Shiv Shastri Balboa Movie Review:
Deepa Gehlot says Shiv Shastri Balboa is a melodious drama that raises the issue of letting elders live with dignity.
Shiv Shastri’s Balboa, which hit the theaters without any pre-release buzz, turned out to be a pleasant surprise.
Very few people get the Rocky connection right away, but the film – produced by Anupam Kher and written and directed by Ajayan Venugopalan – is a sweet drama that makes a case for seniors to live with dignity.
What is the story
Retired bank employee Shiv Shastri (Kher) is so obsessed with Rocky (Sylvester Stallone-starrer) that he not only left behind inspirational dialogues from the film but also launched a boxing club in his colony, which miraculously produced champions Are.
When the film opens, he has decided to pack up and move to America to be with his son Rahul (Jugal Hansraj) and his family.
He is treated with love and kindness – no bad daughter-in-law, dirty baby clichés – but has a huge loneliness problem.
Accustomed to the hustle and bustle of neighboring India, he finds the days dragging on in indolence. He hopes to go to Rocky Steps in Philadelphia, but the son does not have time to go with him.
He then meets Elsa (Neena Gupta), a maid to an Indian family who has been enslaved for eight years by her employers.
She wants to return home to see her granddaughter and asks Shastri for help.
On a whim, he decides to accompany her on the bus ride to New York, with the lovable family pug (who’s got his own thought bubbles) insisting on coming along.
The two clueless seniors embark on the adventure of a lifetime, which begins with Elsa’s handbag being snatched, containing her money and passport.
Shastri is sure that if he can find an Indian in the strange place he finds himself in, he will be helped, and his guess turns out to be correct.
They land at a gas station and convenience store run by Daalchini Singh (Sharib Hashmi), who reluctantly gives them a job and a small house until Elsa gets a duplicate passport.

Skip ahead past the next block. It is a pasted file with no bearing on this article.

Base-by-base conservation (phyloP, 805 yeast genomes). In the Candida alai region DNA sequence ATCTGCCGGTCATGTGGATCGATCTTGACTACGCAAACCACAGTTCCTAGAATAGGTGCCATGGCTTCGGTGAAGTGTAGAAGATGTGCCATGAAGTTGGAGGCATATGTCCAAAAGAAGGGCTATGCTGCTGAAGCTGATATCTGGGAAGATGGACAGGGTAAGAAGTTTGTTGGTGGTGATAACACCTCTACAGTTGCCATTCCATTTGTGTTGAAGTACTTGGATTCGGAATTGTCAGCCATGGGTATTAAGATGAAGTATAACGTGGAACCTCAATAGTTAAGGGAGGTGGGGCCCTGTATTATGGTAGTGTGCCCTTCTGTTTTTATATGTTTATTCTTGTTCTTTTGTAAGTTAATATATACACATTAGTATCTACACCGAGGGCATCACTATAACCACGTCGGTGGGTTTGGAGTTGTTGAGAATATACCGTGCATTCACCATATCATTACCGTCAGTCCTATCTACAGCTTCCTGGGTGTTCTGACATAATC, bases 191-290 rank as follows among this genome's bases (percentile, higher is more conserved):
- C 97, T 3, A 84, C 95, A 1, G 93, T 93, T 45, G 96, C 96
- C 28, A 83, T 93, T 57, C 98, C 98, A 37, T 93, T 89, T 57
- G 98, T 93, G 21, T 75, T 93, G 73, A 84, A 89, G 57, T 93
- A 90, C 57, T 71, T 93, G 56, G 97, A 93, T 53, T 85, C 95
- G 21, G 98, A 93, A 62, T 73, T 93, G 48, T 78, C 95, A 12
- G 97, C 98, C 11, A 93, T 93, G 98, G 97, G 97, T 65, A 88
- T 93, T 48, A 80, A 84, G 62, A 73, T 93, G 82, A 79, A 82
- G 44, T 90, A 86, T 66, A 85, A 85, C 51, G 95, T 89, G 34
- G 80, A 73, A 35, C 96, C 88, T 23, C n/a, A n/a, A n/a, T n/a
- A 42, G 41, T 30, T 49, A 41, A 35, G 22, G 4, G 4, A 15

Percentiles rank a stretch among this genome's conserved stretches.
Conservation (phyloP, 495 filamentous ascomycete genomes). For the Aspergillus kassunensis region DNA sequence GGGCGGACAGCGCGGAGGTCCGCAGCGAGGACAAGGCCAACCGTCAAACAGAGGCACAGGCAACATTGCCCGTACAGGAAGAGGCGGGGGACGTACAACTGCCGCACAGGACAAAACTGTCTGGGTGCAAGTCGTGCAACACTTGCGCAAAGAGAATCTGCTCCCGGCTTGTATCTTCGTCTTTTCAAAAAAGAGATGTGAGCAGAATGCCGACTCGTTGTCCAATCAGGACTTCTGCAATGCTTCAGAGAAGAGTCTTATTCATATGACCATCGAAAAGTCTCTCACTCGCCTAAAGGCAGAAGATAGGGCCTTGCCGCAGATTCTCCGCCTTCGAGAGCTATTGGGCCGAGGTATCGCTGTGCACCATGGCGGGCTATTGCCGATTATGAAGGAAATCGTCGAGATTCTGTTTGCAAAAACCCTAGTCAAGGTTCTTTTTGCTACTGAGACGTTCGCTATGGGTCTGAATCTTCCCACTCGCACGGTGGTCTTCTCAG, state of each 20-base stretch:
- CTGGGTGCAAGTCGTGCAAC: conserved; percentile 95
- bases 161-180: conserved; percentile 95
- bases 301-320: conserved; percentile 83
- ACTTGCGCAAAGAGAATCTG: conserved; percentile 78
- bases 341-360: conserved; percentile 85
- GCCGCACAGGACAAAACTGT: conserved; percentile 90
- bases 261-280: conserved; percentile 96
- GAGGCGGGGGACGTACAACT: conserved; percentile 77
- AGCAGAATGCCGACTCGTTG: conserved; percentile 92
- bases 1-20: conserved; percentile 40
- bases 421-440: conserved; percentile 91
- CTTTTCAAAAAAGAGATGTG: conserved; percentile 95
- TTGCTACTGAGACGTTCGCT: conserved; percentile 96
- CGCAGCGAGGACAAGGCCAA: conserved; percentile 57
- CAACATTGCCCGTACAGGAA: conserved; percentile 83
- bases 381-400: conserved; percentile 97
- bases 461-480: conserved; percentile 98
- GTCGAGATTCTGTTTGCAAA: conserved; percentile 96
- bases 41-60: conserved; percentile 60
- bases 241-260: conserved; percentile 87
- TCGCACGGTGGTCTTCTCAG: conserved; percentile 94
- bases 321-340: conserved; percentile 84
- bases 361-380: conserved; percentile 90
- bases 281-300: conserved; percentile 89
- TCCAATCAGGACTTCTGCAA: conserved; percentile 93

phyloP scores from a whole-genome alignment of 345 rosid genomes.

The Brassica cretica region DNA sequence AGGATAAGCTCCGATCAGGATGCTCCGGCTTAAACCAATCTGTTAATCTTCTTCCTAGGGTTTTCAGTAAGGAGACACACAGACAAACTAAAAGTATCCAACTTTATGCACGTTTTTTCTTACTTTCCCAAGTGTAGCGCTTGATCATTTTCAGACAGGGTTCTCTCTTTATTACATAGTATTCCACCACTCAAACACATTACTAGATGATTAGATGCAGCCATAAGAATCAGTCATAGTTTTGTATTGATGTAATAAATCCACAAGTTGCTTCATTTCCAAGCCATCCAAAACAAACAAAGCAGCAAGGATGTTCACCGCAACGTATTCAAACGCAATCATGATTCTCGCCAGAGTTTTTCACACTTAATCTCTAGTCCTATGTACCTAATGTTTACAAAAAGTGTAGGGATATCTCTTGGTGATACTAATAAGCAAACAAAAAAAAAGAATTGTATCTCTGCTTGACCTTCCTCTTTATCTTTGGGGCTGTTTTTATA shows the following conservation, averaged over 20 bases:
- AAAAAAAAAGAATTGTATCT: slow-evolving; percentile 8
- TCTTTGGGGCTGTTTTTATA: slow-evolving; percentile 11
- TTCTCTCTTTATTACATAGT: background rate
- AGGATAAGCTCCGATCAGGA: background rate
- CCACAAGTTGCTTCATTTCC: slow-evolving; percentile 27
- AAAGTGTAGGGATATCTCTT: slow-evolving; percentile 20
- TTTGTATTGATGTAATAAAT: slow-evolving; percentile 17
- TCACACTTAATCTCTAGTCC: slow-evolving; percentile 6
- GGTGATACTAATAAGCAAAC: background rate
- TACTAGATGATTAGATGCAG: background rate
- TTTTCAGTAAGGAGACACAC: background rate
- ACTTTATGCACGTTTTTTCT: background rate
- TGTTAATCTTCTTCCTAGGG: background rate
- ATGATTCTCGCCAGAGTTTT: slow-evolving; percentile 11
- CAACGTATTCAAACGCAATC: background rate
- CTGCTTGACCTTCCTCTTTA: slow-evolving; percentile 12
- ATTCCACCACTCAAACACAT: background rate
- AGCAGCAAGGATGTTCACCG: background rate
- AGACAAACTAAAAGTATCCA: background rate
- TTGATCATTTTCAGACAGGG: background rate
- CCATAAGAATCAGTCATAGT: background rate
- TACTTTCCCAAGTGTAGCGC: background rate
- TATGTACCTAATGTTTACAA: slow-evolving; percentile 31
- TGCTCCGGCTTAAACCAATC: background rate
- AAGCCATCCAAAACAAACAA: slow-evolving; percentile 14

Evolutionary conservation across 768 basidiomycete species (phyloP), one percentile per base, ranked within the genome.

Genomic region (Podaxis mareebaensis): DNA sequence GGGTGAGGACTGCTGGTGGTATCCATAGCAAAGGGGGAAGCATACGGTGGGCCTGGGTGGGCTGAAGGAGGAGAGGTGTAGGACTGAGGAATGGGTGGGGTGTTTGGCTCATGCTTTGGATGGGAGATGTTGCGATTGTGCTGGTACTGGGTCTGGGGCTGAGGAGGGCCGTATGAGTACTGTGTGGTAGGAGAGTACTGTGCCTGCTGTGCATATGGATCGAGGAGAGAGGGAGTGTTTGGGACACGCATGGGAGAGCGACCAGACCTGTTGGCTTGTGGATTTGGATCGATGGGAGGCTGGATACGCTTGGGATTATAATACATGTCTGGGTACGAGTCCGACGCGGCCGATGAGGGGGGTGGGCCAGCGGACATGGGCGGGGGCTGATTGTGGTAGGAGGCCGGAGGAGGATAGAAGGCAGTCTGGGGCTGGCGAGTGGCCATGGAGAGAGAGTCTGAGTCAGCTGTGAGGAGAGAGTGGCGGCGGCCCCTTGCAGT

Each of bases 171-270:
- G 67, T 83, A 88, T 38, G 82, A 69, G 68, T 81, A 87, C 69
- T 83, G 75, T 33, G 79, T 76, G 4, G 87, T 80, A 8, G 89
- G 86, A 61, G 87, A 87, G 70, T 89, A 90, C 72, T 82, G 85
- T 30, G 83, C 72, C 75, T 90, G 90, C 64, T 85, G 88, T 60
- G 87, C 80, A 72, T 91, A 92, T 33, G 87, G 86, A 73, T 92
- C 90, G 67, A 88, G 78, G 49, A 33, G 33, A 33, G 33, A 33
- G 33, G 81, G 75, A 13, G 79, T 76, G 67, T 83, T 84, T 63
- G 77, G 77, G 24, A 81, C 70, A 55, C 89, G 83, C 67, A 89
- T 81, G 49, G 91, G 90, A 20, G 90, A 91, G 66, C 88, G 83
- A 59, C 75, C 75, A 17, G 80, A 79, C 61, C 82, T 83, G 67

Rahul is shocked to see his father make a bevy of friends, but for Shastri, the feeling of being free and unencumbered by expectations of how a senior should behave is priceless.
There are hints of racism and violence, but also an encounter with the great American symbol of non-conformity – the biker gang.
The brutality Shastri and Elsa face are not a ‘get back’ from the white goons but from Elsa’s employers.
Laughter and Emotional Drama
The film frequently stretches the possibility but retains its gentle humor and notable lack of melodrama.
The friendship that develops between Shastri and Elsa is intimate yet adorable.
Aspiring Bhangra-rapper ‘Dalchini Singh’ is a hoot.
Despite the inconsistency of Elsa’s extensive wardrobe of beautiful handloom sarees, Neena Gupta delivers another stellar performance as the Hyderabadi Elsa who, with a few pegs under the hatch, can face anything life throws her way.
Anupam Kher, as the shy Shastri who finds the true meaning of life only late in the day, turns into a charmer.
Sharib Hashmi and Jugal Hansraj (always good to see actors who had to struggle to break out of their innocent moppet image) slip into their parts with ease.
This is Ajayan Venigopalan’s first feature film, and he wisely decided to keep it simple and focus on emotions.
He is helped by an experienced cast, but in the end, it is the well-deserved warmth that impresses the film audience and makes it worth a watch.